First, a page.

Working with Physiotherapist Assistants Standard

Updated: Recently Updated
June 29, 2016
Previous Updates:
January 2007, January 2009, March 2010
Date Approved:
June 2005

1. Authority and Responsibility

A physiotherapist who assigns care to a physiotherapist assistant remains responsible for all of the patient’s care. A physiotherapist who works with a physiotherapist assistant must be listed as doing so on the Public Register. 

2. Restrictions in Assigning and Supervising Care

A physiotherapist cannot assign care to or provide supervision for a relative or a person with whom they have a close or intimate relationship.

3. Duties that Cannot be Assigned

A physiotherapist must not assign the following activities to a physiotherapist assistant:

  • care the physiotherapist does not have the knowledge, skills, and judgement to perform
  • initial assessments and re-assessments
  • treatment that would require the physiotherapist assistant, on their own, to change the established plan of treatment
  • any controlled act that has been delegated to the physiotherapist
  • any part of acupuncture, communicating a diagnosis, spinal manipulation or internal assessment or internal rehabilitation of pelvic musculature.

4. Assigning and Supervising Care

The physiotherapist must carefully balance the risks of assigning and supervising care with the patient’s best interests and quality of care. The supervising physiotherapist must:

  • Ensure that the physiotherapist assistant has the knowledge, skill, and judgment to deliver safe and competent care
  • Discuss the roles and responsibilities of the physiotherapist and the physiotherapist assistant with each patient or their substitute decision maker. They should know the physiotherapist assistant by name and job title and give their consent to the care.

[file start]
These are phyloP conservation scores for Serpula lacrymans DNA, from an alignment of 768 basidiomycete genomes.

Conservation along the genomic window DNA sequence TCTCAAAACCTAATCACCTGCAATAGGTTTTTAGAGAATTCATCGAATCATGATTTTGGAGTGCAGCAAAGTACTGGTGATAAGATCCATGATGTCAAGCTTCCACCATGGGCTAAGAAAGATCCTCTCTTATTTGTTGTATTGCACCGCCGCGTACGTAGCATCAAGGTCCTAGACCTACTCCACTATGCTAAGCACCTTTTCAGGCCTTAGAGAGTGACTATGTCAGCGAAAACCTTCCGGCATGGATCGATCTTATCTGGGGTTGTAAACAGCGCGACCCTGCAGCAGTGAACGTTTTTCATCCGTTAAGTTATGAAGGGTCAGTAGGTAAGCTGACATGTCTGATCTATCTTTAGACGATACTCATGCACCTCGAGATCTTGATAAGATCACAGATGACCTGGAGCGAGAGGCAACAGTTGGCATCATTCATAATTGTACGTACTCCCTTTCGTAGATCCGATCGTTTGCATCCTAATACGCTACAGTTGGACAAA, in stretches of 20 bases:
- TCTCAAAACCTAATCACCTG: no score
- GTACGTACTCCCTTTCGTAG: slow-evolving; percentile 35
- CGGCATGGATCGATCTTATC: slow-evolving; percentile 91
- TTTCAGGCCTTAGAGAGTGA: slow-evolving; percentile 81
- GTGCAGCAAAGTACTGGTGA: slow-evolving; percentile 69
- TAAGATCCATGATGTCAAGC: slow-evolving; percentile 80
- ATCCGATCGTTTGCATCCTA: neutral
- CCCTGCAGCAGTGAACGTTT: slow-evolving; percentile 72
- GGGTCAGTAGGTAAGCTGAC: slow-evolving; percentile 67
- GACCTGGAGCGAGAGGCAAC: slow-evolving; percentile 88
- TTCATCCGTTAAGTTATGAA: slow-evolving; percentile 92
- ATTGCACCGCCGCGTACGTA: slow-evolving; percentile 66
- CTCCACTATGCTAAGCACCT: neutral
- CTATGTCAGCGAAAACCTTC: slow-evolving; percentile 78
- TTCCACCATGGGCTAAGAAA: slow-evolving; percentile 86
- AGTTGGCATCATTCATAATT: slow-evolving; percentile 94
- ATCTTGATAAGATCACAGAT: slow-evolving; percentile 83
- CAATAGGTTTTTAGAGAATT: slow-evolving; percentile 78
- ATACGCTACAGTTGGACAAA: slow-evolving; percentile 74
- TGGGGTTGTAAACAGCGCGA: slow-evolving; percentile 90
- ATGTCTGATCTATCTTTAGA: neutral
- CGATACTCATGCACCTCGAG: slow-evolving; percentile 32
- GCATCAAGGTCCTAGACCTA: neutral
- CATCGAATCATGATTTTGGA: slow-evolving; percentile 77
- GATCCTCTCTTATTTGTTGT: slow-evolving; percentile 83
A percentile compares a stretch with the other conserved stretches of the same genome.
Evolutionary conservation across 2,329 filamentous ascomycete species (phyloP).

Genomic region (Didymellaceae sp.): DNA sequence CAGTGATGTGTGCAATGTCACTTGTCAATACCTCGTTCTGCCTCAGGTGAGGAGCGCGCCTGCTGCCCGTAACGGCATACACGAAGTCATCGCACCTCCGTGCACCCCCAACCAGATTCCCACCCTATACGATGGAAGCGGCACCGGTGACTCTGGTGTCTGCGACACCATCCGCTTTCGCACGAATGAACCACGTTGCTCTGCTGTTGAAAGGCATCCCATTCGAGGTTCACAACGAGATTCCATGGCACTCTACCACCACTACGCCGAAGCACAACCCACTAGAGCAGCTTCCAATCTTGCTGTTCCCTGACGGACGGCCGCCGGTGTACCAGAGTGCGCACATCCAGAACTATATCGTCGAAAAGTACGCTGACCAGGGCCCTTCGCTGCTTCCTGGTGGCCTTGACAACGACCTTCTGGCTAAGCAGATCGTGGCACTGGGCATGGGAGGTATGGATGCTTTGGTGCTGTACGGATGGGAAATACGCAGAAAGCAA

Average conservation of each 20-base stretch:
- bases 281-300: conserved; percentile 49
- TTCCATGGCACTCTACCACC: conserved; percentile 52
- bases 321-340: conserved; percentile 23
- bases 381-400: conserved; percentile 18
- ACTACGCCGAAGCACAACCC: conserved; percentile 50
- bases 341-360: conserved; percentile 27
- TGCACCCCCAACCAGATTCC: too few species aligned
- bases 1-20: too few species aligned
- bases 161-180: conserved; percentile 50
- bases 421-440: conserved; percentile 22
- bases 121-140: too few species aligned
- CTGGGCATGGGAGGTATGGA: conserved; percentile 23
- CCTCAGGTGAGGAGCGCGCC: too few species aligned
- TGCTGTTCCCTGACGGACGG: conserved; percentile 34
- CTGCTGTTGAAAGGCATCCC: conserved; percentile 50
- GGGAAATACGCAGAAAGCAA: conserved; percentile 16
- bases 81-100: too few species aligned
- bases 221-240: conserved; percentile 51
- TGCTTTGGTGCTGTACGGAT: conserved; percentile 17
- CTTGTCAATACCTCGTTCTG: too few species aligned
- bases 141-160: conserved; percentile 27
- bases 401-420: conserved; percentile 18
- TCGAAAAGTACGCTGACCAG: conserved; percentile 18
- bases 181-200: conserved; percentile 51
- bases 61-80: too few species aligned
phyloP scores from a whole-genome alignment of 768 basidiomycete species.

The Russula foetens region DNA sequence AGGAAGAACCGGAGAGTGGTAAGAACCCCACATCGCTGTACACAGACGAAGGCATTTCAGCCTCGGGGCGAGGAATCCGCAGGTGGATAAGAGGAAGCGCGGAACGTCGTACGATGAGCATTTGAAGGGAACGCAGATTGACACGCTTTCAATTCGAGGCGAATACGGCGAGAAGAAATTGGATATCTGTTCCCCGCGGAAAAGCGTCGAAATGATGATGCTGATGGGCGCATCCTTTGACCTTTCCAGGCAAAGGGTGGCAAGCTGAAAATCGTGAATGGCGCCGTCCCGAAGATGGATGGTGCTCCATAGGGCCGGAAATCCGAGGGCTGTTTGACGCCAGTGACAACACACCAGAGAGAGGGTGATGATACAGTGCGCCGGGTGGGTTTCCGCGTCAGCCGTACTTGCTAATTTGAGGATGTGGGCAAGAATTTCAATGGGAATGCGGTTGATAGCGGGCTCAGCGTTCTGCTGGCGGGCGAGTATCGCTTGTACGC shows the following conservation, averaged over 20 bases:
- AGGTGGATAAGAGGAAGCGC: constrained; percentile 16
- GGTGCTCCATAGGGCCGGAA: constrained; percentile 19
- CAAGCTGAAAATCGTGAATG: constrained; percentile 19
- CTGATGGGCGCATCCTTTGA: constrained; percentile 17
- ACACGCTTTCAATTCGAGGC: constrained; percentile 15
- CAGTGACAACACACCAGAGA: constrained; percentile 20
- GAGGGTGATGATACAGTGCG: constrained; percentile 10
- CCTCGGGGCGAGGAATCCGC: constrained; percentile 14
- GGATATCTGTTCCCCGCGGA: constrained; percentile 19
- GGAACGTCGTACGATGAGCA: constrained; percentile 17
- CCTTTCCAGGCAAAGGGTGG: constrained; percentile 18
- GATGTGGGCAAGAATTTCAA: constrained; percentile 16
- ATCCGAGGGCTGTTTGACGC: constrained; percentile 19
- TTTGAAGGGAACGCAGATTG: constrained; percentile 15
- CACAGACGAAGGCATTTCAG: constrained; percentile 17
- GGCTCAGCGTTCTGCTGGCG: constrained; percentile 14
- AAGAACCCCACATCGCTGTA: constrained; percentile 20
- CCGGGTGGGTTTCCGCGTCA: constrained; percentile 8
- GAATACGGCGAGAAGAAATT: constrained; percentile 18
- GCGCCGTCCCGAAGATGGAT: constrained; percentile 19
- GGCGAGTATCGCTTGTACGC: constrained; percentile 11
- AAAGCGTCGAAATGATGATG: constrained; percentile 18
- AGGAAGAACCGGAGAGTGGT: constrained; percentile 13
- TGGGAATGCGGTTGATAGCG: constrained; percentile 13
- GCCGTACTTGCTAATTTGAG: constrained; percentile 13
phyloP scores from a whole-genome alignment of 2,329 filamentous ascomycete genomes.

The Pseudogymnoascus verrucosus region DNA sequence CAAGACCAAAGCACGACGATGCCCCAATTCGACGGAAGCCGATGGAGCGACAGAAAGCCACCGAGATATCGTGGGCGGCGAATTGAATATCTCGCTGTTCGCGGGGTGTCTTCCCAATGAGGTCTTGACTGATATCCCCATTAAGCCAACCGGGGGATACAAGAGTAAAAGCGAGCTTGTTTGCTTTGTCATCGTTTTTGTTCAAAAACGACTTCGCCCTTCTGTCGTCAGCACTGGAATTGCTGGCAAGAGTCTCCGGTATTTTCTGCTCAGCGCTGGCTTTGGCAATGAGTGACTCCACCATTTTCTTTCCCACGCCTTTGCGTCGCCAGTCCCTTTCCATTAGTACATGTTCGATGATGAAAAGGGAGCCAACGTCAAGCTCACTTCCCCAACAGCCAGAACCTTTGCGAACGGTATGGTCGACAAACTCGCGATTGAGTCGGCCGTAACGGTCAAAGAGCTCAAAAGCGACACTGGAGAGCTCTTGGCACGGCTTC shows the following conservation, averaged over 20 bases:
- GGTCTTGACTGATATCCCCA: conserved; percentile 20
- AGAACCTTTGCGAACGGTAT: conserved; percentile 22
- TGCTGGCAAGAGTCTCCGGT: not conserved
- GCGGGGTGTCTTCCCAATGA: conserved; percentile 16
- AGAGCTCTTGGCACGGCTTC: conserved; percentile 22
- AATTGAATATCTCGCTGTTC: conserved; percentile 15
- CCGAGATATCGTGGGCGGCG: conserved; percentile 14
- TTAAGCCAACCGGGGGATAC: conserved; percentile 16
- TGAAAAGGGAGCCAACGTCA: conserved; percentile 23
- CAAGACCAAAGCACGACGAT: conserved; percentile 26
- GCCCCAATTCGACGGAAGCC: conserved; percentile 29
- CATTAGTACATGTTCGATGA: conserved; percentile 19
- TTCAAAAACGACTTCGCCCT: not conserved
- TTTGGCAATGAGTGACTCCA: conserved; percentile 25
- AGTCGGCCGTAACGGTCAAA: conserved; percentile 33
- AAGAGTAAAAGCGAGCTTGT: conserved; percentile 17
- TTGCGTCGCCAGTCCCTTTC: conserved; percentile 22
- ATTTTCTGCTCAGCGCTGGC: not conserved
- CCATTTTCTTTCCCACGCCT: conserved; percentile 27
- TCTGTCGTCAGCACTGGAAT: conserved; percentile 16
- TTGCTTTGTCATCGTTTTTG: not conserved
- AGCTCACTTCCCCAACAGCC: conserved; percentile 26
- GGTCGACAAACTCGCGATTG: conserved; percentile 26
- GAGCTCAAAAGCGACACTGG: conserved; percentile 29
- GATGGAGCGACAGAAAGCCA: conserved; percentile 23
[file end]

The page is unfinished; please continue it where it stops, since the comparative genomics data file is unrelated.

• Ensure the physiotherapist assistant’s name and job title appear on invoices whenever they have provided all or part of the treatment
  • Provide a level of supervision suitable for the patient’s condition, the clinical environment, the abilities of the physiotherapist assistant, and any other relevant factors

5. Communication

The physiotherapist must have a written communication protocol that states:

  • how and when they will discuss patient care with the physiotherapist assistant 
  • how to contact the physiotherapist
  • how to contact the alternate supervisor if the physiotherapist cannot be reached

6. Responsibilities of the Alternate Supervisor

The physiotherapist must designate another physiotherapist that the physiotherapist assistant can contact if they cannot be reached. If this happens, a transfer of care takes place. The alternate supervisor assumes responsibility for decisions about the patient’s care and the care the physiotherapist assistant delivers.

A physiotherapist who agrees to be the alternate contact for a physiotherapist assistant must:

  • be able to assume this responsibility
  • have the knowledge, skill, and judgement to perform the assigned care
  • be available to intervene according to the communication protocol